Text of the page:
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Title The Effects of Non-Food Item Vouchers in a Humanitarian Context The Case of the Rapid Response to Movements of Population Program in Congo
Post date 09/19/2017
C1 Background and Explanation of Rationale

In 2015, across the globe, an estimated 65 million people were forcibly displaced, and a total of $28 billion was spent on international humanitarian assistance (GHA, 2016). Despite the vast sum of money spent each year, little evidence exists on the effectiveness of emergency aid. Research on humanitarian assistance is challenging as it must overcome security concerns, logistical hurdles, a relative paucity of high quality monitoring data, and the urgency of humanitarian action. At the same time, there is an increasing demand from donors, policy-makers and implementing agencies to know what works and why, as this is directly linked to the efficient use of limited resources to achieve development outcomes.
In the Democratic Republic of Congo (DRC), humanitarian actors have been present for over 20 years in response to on-going armed conflict and low state capacity in the mountainous east of the country. Acute crises such as population displacement and natural disasters exacerbate a situation of chronic vulnerability, especially among the rural population. As of May 2017, the IDMC estimated that ongoing conflicts in North and South Kivu and an increase in inter-communal clashes in southern and central regions such as Tanganyika, the Kasais, Ituri and Uele, had caused 922,000 people to be displaced from their homes, with an additional 130,000 displaced due to natural disasters over the course of 2016 alone. The UN Office for the Coordination of Humanitarian Affairs (OCHA) estimates there are some 3.8 million Internally Displaced Persons (IDPs) in DRC as of May 2017, the highest number in Africa. Most of these IDPs lack sufficient access to food, clean water, and sanitation facilities, and threats to security are pervasive. Similar conditions hold even for most non-displaced rural populations in the east.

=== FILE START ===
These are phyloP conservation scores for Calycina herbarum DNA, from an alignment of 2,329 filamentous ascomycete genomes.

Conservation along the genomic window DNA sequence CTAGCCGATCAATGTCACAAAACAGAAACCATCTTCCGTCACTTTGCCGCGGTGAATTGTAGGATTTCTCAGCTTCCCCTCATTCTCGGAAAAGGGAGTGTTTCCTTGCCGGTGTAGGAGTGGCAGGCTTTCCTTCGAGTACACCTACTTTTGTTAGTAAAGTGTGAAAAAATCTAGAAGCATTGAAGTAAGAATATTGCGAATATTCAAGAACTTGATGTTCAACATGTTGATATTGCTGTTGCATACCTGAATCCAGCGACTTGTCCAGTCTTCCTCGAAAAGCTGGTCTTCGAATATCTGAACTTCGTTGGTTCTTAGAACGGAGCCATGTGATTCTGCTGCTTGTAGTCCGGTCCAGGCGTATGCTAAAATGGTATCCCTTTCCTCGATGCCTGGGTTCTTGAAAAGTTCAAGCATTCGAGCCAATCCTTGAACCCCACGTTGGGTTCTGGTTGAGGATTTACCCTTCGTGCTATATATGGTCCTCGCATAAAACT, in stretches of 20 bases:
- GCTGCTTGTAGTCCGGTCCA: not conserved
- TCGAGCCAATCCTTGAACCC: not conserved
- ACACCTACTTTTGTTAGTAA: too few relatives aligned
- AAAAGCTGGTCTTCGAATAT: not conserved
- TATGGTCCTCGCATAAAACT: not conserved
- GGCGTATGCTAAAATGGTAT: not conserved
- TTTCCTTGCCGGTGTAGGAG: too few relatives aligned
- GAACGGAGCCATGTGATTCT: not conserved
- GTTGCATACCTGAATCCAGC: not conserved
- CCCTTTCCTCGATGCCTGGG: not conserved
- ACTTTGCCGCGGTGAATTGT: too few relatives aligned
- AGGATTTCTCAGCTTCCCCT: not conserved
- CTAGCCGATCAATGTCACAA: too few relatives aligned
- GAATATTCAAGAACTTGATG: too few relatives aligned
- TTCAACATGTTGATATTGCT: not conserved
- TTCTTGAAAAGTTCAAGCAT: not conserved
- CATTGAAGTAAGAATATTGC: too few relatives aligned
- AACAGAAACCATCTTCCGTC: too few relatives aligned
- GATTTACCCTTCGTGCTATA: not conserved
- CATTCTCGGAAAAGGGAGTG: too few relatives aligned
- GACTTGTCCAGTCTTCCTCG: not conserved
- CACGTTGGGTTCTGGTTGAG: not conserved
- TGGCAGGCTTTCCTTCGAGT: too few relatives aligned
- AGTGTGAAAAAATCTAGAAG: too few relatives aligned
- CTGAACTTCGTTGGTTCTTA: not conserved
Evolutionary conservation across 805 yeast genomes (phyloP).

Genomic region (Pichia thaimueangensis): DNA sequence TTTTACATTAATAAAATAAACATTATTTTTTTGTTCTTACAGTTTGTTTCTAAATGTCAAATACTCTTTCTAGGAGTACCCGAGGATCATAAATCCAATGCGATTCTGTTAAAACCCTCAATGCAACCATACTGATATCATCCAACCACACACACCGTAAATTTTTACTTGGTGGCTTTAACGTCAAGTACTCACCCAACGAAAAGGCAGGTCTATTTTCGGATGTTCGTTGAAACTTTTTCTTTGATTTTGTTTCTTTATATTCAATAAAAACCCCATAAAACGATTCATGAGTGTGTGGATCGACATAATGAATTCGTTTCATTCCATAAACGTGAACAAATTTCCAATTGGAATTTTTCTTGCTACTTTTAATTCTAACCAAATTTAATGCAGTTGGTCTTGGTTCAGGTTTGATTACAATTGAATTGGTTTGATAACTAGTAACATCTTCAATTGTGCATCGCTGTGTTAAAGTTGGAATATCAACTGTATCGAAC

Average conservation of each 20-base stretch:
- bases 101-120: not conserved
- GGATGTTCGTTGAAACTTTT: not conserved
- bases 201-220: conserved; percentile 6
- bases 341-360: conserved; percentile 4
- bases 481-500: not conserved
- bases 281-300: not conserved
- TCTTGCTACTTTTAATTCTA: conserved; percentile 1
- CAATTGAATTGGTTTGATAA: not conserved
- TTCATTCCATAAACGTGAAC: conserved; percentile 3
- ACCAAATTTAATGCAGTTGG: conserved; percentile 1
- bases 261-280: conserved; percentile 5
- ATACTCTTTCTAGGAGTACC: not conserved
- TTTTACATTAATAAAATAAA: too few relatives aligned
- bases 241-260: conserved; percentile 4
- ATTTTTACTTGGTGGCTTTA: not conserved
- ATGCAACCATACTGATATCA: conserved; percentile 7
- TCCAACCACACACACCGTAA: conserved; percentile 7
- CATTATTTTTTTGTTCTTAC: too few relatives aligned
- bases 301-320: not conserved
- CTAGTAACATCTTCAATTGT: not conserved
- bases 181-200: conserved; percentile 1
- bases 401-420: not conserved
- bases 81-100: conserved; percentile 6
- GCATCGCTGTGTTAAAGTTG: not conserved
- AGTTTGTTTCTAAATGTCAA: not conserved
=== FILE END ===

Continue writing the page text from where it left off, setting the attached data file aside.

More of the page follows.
In May 2014, the International Initiative for Impact Evaluation (3ie), in partnership with the DRC Humanitarian Pooled Fund (HPF), requested qualifications from research teams interested in studying the effectiveness of humanitarian assistance in eastern Congo. HPF and 3ie matched qualified research teams with humanitarian organizations that had previously expressed interest in the methods promoted by 3ie. Our research team was matched with the Rapid Response to Movements of Population (RRMP) program, jointly managed by the United Nations Children’s Fund (UNICEF) and OCHA. The program that evolved into RRMP began in 2004. Currently, RRMP8 (May 2017 – April 2018) provides humanitarian assistance to groups of 500 or more households in North Kivu, South Kivu, Ituri, ex-Katanga and Tanganyika who have fled from armed conflict or natural disasters, or have recently returned to their home communities after such displacement. The program also responds to epidemics such as cholera. The RRMP8 budget is approximately 21 million USD.
RRMP is a complex program that provides assistance with non-food items, health, water, sanitation, and hygiene (WASH), and education. To reach a consensus on a feasible and relevant study design, representatives from HPF, UNICEF, OCHA, the NGOs that implement RRMP, and the research team met a number of times over three years. The final design focuses on the largest component of RRMP: vouchers for non-food items. Thus, this study aims to generate high quality evidence to answer the following research question: